All in all, the Inland Empire turned in a strong economic performance in 2018 as the population expanded, local job gains outpaced the state and nation, home prices jumped, and consumer spending rose, according to an analysis released today by the UC Riverside School of Business Center for Economic Forecasting and Development. Moreover, the region is expected to continue along a similar trajectory this year.
While a lack of workers has slowed both job gains and labor force growth across the state and nation, the Inland Empire’s affordability advantage over its surrounding neighbors has been a key factor in helping the region avoid much of the slowdown. In year-to-date terms, from October 2017 to October 2018, the Inland Empire’s labor force expanded by 1.2% compared to 0.4% in California as a whole. According to the new analysis, the IE accounts for over 25% of the net increase in the state’s labor force during the past year.
Worker scarcity is having an effect, however, including putting upward pressure on wages. Across the region, earnings grew by 2.8% from the first half of 2017 to the first half of 2018. This is a modest jump compared to wage growth in the state overall (4.5%) although appreciable local wage gains are expected in 2019.
“The Inland Empire has grown at a faster pace than other areas in Southern California because it enjoys both a lower cost of living and proximity to major job markets,” said Robert Kleinhenz, executive director of research at the Center for Economic Forecasting. “The wage gains we’ve been seeing are slow moving, but should continue as the job market tightens further and worker scarcity intensifies across the nation.” The bad news is that Inland Empire employers must often compete with employers elsewhere in Southern California for workers – a situation that won’t improve anytime soon, said Kleinhenz.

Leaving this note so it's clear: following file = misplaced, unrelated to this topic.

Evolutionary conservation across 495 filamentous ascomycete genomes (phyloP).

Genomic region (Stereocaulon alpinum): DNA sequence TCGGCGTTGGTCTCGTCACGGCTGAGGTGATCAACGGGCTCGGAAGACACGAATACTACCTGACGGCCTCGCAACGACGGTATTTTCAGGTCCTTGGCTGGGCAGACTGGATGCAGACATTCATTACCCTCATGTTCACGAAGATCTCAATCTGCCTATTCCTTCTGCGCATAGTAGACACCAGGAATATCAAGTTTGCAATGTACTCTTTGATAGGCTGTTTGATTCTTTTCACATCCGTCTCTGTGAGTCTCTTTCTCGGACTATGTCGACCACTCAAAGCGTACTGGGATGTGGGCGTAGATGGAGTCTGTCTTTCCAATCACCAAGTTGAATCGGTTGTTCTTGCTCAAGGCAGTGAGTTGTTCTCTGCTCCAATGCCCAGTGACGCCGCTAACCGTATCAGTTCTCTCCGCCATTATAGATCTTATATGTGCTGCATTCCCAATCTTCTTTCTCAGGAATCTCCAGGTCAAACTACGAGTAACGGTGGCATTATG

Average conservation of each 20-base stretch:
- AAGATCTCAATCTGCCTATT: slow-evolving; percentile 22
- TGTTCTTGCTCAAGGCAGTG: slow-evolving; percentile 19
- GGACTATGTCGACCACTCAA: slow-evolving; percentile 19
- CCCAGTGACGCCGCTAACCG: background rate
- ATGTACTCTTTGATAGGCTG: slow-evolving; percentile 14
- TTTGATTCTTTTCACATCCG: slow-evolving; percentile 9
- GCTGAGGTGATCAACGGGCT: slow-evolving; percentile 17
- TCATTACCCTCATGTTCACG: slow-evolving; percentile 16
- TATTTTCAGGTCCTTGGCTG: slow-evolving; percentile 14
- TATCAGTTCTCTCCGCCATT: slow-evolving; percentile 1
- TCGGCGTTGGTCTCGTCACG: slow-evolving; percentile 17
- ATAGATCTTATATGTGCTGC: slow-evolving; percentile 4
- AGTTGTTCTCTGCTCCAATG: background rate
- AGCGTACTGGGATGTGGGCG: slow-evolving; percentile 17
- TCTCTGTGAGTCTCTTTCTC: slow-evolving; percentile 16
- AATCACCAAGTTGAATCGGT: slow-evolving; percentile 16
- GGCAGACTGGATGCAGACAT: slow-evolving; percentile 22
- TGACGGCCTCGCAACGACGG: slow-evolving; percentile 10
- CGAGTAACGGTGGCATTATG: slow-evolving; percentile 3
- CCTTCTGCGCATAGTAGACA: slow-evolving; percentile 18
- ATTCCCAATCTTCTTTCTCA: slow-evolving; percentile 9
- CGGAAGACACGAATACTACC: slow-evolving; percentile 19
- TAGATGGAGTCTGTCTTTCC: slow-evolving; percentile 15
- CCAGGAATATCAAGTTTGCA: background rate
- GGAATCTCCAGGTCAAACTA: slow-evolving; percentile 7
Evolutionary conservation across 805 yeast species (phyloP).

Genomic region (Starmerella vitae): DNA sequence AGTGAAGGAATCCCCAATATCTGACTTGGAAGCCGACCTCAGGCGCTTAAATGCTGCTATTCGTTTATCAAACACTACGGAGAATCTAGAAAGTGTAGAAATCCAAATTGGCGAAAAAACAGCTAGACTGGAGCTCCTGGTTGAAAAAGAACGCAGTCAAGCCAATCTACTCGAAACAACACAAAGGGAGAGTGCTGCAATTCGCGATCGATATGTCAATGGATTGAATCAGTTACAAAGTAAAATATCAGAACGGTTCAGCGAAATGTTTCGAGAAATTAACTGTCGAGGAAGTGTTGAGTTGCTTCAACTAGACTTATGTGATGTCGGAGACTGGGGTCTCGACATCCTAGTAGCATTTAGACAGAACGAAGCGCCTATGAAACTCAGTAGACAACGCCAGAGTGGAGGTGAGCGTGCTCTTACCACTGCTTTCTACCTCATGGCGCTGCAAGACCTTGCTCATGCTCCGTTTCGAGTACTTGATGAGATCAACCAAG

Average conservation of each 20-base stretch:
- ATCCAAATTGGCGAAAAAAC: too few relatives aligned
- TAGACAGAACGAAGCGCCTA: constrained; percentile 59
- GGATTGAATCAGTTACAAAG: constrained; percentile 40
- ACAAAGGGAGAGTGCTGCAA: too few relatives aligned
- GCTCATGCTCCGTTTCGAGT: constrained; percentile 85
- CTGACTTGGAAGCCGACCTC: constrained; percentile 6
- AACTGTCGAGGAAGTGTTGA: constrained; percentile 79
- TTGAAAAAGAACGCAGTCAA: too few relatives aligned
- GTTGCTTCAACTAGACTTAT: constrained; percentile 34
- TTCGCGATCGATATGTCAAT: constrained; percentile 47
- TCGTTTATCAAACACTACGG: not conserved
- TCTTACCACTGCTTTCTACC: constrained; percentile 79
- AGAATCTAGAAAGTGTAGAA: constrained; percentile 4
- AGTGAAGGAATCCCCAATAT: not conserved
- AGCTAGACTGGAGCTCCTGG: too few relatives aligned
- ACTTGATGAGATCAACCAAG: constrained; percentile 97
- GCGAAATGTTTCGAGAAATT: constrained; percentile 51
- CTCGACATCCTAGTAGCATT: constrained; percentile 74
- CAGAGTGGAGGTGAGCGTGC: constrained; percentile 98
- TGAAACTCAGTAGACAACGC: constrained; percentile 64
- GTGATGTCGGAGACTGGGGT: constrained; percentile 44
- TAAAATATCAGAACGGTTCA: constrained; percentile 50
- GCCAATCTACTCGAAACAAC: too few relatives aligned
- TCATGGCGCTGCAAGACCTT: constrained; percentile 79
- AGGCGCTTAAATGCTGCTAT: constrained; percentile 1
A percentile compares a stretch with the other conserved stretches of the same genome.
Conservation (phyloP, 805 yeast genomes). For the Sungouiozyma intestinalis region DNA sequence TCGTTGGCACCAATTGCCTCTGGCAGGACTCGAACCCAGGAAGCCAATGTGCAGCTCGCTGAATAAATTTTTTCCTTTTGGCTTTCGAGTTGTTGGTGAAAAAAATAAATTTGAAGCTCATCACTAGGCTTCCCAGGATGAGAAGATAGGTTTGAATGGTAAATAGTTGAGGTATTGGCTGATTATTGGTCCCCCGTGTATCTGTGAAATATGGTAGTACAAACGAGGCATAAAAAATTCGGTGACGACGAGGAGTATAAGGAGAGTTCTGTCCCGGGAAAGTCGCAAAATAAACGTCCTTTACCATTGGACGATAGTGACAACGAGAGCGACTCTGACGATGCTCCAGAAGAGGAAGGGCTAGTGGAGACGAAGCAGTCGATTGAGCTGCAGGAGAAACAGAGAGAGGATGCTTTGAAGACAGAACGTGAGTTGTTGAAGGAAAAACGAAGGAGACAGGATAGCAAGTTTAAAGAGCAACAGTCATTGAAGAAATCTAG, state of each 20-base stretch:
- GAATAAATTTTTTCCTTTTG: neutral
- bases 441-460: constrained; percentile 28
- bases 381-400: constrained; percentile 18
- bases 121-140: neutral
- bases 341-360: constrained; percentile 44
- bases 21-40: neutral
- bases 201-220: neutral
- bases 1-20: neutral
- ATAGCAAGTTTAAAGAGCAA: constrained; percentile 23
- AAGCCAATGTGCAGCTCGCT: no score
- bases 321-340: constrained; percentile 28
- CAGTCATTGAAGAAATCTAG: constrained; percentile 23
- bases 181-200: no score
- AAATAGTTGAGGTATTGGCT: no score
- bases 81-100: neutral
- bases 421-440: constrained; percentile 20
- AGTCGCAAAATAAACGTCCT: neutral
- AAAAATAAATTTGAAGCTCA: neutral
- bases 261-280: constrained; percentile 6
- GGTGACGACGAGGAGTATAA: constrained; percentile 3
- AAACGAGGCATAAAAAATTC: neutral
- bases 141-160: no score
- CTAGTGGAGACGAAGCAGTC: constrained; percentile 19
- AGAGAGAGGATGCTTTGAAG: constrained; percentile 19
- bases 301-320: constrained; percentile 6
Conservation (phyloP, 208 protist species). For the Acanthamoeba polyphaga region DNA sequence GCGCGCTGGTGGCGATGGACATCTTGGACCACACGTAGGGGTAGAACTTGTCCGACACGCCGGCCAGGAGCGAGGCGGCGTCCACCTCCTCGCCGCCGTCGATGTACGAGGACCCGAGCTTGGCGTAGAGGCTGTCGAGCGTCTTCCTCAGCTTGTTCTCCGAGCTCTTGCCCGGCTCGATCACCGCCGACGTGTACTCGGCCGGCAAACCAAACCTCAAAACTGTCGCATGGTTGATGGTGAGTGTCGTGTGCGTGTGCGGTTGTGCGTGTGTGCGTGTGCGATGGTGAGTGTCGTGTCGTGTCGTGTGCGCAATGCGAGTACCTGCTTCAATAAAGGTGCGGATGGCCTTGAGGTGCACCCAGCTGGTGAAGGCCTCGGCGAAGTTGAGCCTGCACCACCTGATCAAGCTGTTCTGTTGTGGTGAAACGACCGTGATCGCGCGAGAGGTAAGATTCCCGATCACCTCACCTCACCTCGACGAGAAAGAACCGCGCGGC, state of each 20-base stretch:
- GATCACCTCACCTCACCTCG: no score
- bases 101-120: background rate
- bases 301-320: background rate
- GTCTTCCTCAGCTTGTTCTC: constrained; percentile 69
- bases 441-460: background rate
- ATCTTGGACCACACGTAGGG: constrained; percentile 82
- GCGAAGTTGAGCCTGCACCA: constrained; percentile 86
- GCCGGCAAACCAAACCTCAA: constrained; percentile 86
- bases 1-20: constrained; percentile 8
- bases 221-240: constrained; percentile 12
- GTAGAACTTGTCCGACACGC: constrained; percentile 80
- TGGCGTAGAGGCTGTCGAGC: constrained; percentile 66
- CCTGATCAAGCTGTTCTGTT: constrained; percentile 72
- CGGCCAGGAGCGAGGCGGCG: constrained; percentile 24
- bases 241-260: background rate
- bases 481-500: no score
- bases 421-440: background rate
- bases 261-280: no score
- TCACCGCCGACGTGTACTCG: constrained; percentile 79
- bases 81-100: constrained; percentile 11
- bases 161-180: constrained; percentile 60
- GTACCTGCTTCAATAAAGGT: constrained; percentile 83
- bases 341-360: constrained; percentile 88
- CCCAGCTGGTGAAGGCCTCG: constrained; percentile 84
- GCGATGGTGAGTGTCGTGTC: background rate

The Inland Empire’s affordability advantage is also expected to buffer the region’s residential real estate market from the slowdown in sales that has been occurring across Southern California as prices surge further out of reach for most buyers in coastal locations.
Despite year-to-year home price gains that, as of the 3rd quarter of 2018, have outpaced neighboring regions (7% increase in the IE, 5.6% in Los Angeles County, 4.2% in Orange County, 5.9% in state as a whole), the Inland Empire remains one of the last bastions of affordable real estate in the southern part of the state and will continue to attract buyers. And while sales of existing homes decreased in 2018, according to Kleinhenz, the region’s relative affordablity will remain a strong selling point.
The new Inland Empire Regional Intelligence Report examines employment, consumer and business spending, and residential and commercial real estate. The complete analysis is available here.